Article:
This Probably Never Happened to You, but …
The applicants for #3 “looked” good. They were brother-and-sister. They both had good jobs, and their incomes suggested that they could afford the rent. They both had fairly good credit scores (above 650). In the past, we would have rented to them.
That was then, this is now.
Now we can also run Criminal Background Checks. We now run such checks on ALL APPLICANTS. It is inexpensive, and it is essential. This pair proved the point, dramatically. “She” had no criminal history. “He” did, and as amazing as this may sound, he had (12 years ago) been charged with MURDER, AND WAS ULTIMATELY CONVICTED OF VOLUNTARY MANSLAUGHTER. Yes, that really got our attention.
But … as the rental agents said … “He looked like such a nice guy”.
Here is the reality: suppose you could run a CRIMINAL HISTORY CHECK, but did not, because the applicant “looked good”. Suppose, for example, you could run a CRIMINAL HISTORY CHECK but did not, because you didn’t want to spend the money. Now suppose, for example, that you rent to a violent criminal, you allow him (or her) to move into your property next to truly “nice” people.
And finally, suppose that he (or she) harms one of your other tenants, either physically or financially (by stealing from them, etc.).
We adjusted our standards to deal with this very valuable information. In the situation mentioned above, it was simple: there was no way we would ever rent to him. But there are lesser crimes, such as the kid who got “busted” for smoking marijuana back in college 15 years ago. Where we are now is that we simply will not rent to anyone who has been convicted of a crime involving either physical or financial harm to a person or property. And, we will not rent to anyone with two or more misdemeanors (such as drunk driving), as this is a person who is both a law-breaker, and someone with little regard for the safety of others. We want to rent to people who play by the rules.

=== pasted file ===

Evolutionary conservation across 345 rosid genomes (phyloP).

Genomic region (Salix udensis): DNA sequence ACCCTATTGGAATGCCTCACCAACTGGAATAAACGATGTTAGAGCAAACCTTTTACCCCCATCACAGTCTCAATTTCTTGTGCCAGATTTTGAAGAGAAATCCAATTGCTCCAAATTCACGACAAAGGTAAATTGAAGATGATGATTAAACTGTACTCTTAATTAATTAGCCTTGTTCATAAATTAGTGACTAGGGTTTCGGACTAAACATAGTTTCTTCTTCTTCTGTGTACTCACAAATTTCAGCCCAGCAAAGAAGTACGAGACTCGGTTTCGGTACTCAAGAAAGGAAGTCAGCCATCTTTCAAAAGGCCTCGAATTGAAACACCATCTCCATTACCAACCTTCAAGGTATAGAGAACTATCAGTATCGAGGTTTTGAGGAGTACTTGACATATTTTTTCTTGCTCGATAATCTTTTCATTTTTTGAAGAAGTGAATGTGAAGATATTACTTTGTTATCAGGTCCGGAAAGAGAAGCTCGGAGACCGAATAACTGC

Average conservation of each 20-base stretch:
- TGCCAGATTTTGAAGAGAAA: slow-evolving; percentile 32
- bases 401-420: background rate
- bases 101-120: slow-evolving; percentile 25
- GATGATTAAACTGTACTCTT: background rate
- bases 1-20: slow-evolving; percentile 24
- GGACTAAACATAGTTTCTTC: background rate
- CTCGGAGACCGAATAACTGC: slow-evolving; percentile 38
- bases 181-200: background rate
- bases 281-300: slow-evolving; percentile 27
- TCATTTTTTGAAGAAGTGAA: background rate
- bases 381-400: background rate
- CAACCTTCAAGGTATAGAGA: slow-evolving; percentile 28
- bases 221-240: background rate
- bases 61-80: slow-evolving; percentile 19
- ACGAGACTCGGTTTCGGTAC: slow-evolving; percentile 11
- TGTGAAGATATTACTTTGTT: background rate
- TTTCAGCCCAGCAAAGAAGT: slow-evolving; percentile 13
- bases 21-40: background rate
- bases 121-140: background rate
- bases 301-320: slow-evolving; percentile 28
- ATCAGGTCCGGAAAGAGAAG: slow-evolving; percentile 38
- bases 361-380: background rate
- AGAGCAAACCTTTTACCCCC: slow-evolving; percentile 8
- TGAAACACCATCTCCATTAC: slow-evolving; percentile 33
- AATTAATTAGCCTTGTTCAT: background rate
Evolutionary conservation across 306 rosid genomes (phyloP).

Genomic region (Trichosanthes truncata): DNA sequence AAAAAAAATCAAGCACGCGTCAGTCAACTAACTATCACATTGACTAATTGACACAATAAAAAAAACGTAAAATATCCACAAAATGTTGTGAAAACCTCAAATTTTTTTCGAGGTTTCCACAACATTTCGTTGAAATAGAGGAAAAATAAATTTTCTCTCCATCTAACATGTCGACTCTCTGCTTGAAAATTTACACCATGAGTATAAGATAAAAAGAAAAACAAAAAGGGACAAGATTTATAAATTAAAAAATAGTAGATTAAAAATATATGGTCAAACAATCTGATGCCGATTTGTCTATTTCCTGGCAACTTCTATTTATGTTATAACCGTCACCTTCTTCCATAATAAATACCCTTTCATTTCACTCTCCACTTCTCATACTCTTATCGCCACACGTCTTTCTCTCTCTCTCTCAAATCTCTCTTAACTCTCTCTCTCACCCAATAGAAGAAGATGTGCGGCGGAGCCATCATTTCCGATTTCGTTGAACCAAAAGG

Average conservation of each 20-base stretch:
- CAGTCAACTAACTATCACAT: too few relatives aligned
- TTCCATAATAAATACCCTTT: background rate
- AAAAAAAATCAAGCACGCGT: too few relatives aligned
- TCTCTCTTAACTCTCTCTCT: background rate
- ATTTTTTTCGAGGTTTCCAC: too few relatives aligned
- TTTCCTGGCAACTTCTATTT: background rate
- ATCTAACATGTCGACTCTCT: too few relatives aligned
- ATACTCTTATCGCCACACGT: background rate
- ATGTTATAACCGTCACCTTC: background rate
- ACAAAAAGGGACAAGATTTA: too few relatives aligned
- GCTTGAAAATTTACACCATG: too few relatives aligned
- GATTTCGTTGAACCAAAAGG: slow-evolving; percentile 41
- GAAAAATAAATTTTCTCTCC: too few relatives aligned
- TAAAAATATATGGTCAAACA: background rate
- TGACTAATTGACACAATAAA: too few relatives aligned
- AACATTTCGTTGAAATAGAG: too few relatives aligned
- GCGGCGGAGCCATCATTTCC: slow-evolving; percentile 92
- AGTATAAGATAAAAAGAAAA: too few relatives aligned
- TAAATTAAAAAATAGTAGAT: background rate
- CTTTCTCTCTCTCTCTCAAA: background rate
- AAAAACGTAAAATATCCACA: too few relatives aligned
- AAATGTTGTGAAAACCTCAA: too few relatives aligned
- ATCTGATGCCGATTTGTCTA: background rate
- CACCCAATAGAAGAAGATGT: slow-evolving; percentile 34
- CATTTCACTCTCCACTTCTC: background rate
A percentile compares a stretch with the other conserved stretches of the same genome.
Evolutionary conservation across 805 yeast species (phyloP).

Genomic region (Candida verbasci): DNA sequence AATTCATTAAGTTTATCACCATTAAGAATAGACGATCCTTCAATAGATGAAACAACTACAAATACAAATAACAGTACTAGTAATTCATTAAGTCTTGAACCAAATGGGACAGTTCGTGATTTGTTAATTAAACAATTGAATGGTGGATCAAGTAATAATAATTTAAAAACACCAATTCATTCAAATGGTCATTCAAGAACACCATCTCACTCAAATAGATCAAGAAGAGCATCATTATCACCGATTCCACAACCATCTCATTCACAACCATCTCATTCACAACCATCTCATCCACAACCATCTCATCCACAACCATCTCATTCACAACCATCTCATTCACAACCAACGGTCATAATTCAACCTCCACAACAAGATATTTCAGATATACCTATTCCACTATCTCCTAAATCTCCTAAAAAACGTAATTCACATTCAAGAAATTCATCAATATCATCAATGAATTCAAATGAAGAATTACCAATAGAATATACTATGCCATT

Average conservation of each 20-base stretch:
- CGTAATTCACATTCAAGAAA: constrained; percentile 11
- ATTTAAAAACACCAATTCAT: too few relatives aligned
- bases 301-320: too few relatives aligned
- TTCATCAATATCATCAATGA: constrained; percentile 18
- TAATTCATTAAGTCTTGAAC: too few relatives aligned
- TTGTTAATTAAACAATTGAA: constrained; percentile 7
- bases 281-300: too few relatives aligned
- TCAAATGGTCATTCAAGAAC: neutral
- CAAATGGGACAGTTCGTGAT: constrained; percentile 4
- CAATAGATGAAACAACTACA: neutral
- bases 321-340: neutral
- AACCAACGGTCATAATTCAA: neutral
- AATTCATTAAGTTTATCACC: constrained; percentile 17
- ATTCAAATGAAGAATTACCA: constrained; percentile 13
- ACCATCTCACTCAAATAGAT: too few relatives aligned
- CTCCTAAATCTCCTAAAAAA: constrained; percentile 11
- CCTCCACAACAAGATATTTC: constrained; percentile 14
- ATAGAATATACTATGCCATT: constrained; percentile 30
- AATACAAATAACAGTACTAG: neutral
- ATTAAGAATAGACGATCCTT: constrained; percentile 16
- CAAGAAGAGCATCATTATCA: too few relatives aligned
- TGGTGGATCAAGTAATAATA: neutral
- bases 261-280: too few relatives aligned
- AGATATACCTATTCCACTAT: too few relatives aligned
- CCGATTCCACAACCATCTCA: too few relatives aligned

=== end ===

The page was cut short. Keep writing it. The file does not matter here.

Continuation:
If you decide that such Criminal Background Checks are not worth the time, effort, or expense, I would recommend that you consult with your insurance agent. You might want to be sure that you would be covered if you inadvertently rented to someone with a criminal background, and such person committed some form of harm to one of your other tenants.
Some people have commented that somehow it’s “not right” to discriminate against someone who has “served his or her time”.
In my quest to look out for all of my tenants, I must disagree. The criminal record is just half of the equation. We specifically ask all of our applicants (on the application form) if they have a Criminal Record. In every instance so far, where there was such a record, the applicant LIED, and said that they DID NOT have a Criminal Record. To avoid arguing over “why” we turned them down, we have simply told them that they were denied because THEY LIED TO US.
This new diligence in our tenant research seems well worth the time, the effort, and the small expense. We would not do it any other way.
This article is the 181st in a series based on the lessons we have learned the hard way. The contents of these articles are merely opinions of the writer. They are not intended as specific legal advice and should not be relied upon for that purpose. Our practice is in constant refinement as we adjust the way we operate to an ever- changing market. I appreciate your questions, comments, suggestions, and solutions. Contact C. Finley Beven, CPM, CCAM, JD. ___
99 S. Lake Avenue, Pasadena. (626) 243-4145. Fin.Beven@BevenandBrock.com